Every CEO wants to be known within their niche or industry. Establishing thought leadership means people trust what you have to say, and most important, what you have to offer. It’s important to start to build this reputation as early as possible.
When it comes to establishing thought leadership, it all comes down to content. Content reigns supreme, and the more valuable content you produce, the more you’ll establish you and your brand as thought leaders in your space. When this happens, you’re also creating credibility, and when you have credibility, you’re more likely to attract additional opportunities and increase your bottom line.
Write A Book
Yes, writing a book is a huge venture. But it can do a lot for your credibility. You don’t have to start out writing an entire work of nonfiction — you can write an ebook to avoid some of the bigger hurdles of the publishing curve. Depending on your level of expertise and current thought leadership position, you may want to consider giving the ebook away for free (or at least providing a free sample).
Otherwise, you can go the traditional publishing route and reach out to agents for representation, or self-publish your business book and take promotion into your own hands. Whatever you choose, be prepared to put the legwork in to get your book to the masses. Promotion and outreach play major roles in getting your book into the hands of the right people.
The CEO Should Be Blogging
In addition to having a company blog, many CEOs choose to manage their own personal blogs as well or contribute to the existing business blog. Charles Phillips, CEO of Infor, the world’s third largest provider of enterprise software applications, uses his blog to discuss everything from the SaaS industry to how military members can translate their skills to tech.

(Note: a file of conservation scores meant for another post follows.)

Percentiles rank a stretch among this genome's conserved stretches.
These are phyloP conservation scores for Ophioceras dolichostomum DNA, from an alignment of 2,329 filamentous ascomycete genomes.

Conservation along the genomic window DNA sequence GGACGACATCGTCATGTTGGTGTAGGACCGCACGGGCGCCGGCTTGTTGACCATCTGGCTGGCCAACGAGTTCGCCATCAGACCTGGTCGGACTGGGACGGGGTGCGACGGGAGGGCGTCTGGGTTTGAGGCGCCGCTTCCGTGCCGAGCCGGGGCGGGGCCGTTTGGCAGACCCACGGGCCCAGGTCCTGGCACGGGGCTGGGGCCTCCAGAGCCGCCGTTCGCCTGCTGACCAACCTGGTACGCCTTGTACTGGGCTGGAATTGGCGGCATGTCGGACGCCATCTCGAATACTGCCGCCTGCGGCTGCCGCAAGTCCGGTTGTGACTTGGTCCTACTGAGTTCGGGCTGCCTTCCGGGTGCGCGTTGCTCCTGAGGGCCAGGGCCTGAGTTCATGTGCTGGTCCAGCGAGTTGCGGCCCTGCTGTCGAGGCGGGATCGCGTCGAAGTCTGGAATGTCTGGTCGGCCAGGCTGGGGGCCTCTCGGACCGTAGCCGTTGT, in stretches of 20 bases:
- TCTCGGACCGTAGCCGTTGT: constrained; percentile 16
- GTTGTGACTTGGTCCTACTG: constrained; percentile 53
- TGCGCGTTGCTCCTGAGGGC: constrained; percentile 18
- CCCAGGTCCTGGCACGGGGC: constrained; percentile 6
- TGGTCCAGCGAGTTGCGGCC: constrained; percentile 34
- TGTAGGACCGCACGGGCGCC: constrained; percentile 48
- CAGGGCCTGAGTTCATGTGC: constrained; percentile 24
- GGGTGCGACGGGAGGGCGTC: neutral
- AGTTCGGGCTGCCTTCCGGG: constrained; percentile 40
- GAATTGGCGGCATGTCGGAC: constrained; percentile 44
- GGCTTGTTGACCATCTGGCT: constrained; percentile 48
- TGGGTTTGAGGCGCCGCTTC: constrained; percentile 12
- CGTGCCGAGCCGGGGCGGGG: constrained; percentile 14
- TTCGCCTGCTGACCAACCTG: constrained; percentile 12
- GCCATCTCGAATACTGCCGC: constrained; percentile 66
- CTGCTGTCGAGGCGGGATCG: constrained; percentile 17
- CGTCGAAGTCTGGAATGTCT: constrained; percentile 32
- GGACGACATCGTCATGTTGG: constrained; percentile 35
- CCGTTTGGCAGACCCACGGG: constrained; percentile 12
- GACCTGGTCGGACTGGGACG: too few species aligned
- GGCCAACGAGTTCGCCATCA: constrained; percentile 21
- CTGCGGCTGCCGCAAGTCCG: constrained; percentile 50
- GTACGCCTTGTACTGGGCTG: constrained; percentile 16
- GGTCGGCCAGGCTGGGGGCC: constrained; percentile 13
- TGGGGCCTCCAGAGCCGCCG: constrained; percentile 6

Craig Newmark, CEO of Craigslist, uses his blog Craig Connects to discuss different business and political issues, among others. It focuses on dialogue surrounding different initiatives, from peer-to-peer giving to online harassment.
CEO Joshua Strebel of Pagely, a WordPress managed solution with high-end clients like Disney and Comcast, has always been transparent about what’s happening behind company walls. For example, in this blog post about their 2016 year in review, he discussed what worked, what didn’t, and new 2017 goals.
There are countless examples of how CEOs are using blogs to voice their opinions, discuss the challenges of running a business, and create a dialogue around their products and services. Keep in mind that this doesn’t mean you need to have a separate blog and update regularly — it’s not uncommon for CEOs to be too busy for consistent updates — you can simply post every couple weeks or months onto your business blog. Find a groove that works for you, and be consistent.
Have A Guest Blog
When you have your own blog, you start to establish thought leadership, and this can lead to guest blogging opportunities in the future. The benefits of guest blogging are immense, and you’d be surprised at the results that come from it. Guest blogging can increase your SEO by offering more backlinks to your site, which Google takes very seriously. Backlinks act as verification — the more backlinks you have, the more valuable Google assumes your website is.
Through guest blogging, you’ll also reach a wider audience and forge relationships with other business owners and publishers. As time goes on, those connections will lead to other connections. And before you know it, you’re being invited to speak at industry conferences and guest blog on bigger websites. If you want to learn more about how to build an effective guest blogging strategy, check out this guide.
Be Active On Social Media
Today, people expect the businesses they buy from to be active on social media — across several platforms. Twitter and Facebook are a given. If you run an interior design business, potential customers might expect you to have Instagram and Pinterest. If you run a tech startup, they might expect you to be listed on CrunchBase, LinkedIn, and AngelList.
It’s important that you build a social media strategy that’s in line with your business. Be sure to not overly promote your company on your social channels, because this can easily come off as spammy and generic. Use your social channels to interact with your customers; answer their questions, share relevant content, join in on conversation taking place in your industry, and be a team player with your competitors.
The goal here is to be personable on social media. Consumers are much more likely to buy when they feel like they’re dealing with a human, rather than a money-making machines. Having a connection with a company entices them to make a purchase — even if your cost is higher than competitors.